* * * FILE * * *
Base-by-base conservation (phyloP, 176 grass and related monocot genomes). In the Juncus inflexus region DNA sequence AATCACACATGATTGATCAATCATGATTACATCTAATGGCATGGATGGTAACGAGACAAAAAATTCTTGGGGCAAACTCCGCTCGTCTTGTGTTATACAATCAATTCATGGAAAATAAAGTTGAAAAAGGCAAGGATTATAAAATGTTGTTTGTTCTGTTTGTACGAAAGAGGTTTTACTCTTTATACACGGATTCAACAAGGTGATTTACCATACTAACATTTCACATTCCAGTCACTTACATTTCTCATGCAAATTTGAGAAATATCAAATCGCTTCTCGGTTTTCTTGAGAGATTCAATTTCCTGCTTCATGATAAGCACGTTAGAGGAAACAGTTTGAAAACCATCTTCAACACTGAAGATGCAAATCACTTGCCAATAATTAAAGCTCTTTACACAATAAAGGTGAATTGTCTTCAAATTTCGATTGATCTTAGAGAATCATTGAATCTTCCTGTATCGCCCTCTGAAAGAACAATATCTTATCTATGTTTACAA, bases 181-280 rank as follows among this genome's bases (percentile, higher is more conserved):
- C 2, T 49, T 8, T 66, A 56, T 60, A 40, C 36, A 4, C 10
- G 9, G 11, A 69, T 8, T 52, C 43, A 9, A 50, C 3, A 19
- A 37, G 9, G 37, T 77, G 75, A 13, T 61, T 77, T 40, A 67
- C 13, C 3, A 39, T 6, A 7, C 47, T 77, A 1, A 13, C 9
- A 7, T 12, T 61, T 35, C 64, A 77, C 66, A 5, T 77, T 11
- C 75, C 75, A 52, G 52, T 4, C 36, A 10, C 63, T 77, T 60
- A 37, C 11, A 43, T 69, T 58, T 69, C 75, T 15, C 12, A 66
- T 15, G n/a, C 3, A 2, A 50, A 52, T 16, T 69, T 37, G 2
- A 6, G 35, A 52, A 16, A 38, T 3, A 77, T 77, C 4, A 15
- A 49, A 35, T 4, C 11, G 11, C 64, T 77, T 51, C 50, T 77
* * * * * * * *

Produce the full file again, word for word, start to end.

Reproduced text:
Base-by-base conservation (phyloP, 176 grass and related monocot genomes). In the Juncus inflexus region DNA sequence AATCACACATGATTGATCAATCATGATTACATCTAATGGCATGGATGGTAACGAGACAAAAAATTCTTGGGGCAAACTCCGCTCGTCTTGTGTTATACAATCAATTCATGGAAAATAAAGTTGAAAAAGGCAAGGATTATAAAATGTTGTTTGTTCTGTTTGTACGAAAGAGGTTTTACTCTTTATACACGGATTCAACAAGGTGATTTACCATACTAACATTTCACATTCCAGTCACTTACATTTCTCATGCAAATTTGAGAAATATCAAATCGCTTCTCGGTTTTCTTGAGAGATTCAATTTCCTGCTTCATGATAAGCACGTTAGAGGAAACAGTTTGAAAACCATCTTCAACACTGAAGATGCAAATCACTTGCCAATAATTAAAGCTCTTTACACAATAAAGGTGAATTGTCTTCAAATTTCGATTGATCTTAGAGAATCATTGAATCTTCCTGTATCGCCCTCTGAAAGAACAATATCTTATCTATGTTTACAA, bases 181-280 rank as follows among this genome's bases (percentile, higher is more conserved):
- C 2, T 49, T 8, T 66, A 56, T 60, A 40, C 36, A 4, C 10
- G 9, G 11, A 69, T 8, T 52, C 43, A 9, A 50, C 3, A 19
- A 37, G 9, G 37, T 77, G 75, A 13, T 61, T 77, T 40, A 67
- C 13, C 3, A 39, T 6, A 7, C 47, T 77, A 1, A 13, C 9
- A 7, T 12, T 61, T 35, C 64, A 77, C 66, A 5, T 77, T 11
- C 75, C 75, A 52, G 52, T 4, C 36, A 10, C 63, T 77, T 60
- A 37, C 11, A 43, T 69, T 58, T 69, C 75, T 15, C 12, A 66
- T 15, G n/a, C 3, A 2, A 50, A 52, T 16, T 69, T 37, G 2
- A 6, G 35, A 52, A 16, A 38, T 3, A 77, T 77, C 4, A 15
- A 49, A 35, T 4, C 11, G 11, C 64, T 77, T 51, C 50, T 77